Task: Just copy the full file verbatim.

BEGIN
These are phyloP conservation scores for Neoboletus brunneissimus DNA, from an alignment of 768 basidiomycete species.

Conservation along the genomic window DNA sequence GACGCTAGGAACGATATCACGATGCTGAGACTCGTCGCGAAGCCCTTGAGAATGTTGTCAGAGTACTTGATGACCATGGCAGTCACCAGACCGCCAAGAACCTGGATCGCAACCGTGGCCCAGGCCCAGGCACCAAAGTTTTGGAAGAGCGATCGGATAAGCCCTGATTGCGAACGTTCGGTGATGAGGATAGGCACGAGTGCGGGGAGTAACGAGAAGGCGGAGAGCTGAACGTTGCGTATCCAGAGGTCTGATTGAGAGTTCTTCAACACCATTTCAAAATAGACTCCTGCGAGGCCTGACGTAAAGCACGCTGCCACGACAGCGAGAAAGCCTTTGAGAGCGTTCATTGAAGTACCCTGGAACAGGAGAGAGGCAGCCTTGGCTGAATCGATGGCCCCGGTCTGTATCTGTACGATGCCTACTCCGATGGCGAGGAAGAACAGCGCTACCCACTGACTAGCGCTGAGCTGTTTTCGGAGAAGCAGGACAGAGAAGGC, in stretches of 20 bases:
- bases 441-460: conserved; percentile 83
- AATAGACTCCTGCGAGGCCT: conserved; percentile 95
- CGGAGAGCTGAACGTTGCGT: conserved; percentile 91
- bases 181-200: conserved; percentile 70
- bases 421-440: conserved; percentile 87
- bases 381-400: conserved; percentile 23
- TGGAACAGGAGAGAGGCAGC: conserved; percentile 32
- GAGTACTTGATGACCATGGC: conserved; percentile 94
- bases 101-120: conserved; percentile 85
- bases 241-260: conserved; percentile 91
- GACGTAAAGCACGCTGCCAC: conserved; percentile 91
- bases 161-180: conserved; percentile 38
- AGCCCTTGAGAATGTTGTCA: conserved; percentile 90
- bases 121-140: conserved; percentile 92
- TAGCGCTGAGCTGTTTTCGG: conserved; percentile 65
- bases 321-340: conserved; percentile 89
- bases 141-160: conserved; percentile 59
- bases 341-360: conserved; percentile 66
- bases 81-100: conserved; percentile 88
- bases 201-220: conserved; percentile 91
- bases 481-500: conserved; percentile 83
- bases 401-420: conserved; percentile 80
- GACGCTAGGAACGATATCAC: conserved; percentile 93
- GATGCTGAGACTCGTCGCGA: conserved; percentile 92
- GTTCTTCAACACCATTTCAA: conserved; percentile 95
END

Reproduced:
These are phyloP conservation scores for Neoboletus brunneissimus DNA, from an alignment of 768 basidiomycete species.

Conservation along the genomic window DNA sequence GACGCTAGGAACGATATCACGATGCTGAGACTCGTCGCGAAGCCCTTGAGAATGTTGTCAGAGTACTTGATGACCATGGCAGTCACCAGACCGCCAAGAACCTGGATCGCAACCGTGGCCCAGGCCCAGGCACCAAAGTTTTGGAAGAGCGATCGGATAAGCCCTGATTGCGAACGTTCGGTGATGAGGATAGGCACGAGTGCGGGGAGTAACGAGAAGGCGGAGAGCTGAACGTTGCGTATCCAGAGGTCTGATTGAGAGTTCTTCAACACCATTTCAAAATAGACTCCTGCGAGGCCTGACGTAAAGCACGCTGCCACGACAGCGAGAAAGCCTTTGAGAGCGTTCATTGAAGTACCCTGGAACAGGAGAGAGGCAGCCTTGGCTGAATCGATGGCCCCGGTCTGTATCTGTACGATGCCTACTCCGATGGCGAGGAAGAACAGCGCTACCCACTGACTAGCGCTGAGCTGTTTTCGGAGAAGCAGGACAGAGAAGGC, in stretches of 20 bases:
- bases 441-460: conserved; percentile 83
- AATAGACTCCTGCGAGGCCT: conserved; percentile 95
- CGGAGAGCTGAACGTTGCGT: conserved; percentile 91
- bases 181-200: conserved; percentile 70
- bases 421-440: conserved; percentile 87
- bases 381-400: conserved; percentile 23
- TGGAACAGGAGAGAGGCAGC: conserved; percentile 32
- GAGTACTTGATGACCATGGC: conserved; percentile 94
- bases 101-120: conserved; percentile 85
- bases 241-260: conserved; percentile 91
- GACGTAAAGCACGCTGCCAC: conserved; percentile 91
- bases 161-180: conserved; percentile 38
- AGCCCTTGAGAATGTTGTCA: conserved; percentile 90
- bases 121-140: conserved; percentile 92
- TAGCGCTGAGCTGTTTTCGG: conserved; percentile 65
- bases 321-340: conserved; percentile 89
- bases 141-160: conserved; percentile 59
- bases 341-360: conserved; percentile 66
- bases 81-100: conserved; percentile 88
- bases 201-220: conserved; percentile 91
- bases 481-500: conserved; percentile 83
- bases 401-420: conserved; percentile 80
- GACGCTAGGAACGATATCAC: conserved; percentile 93
- GATGCTGAGACTCGTCGCGA: conserved; percentile 92
- GTTCTTCAACACCATTTCAA: conserved; percentile 95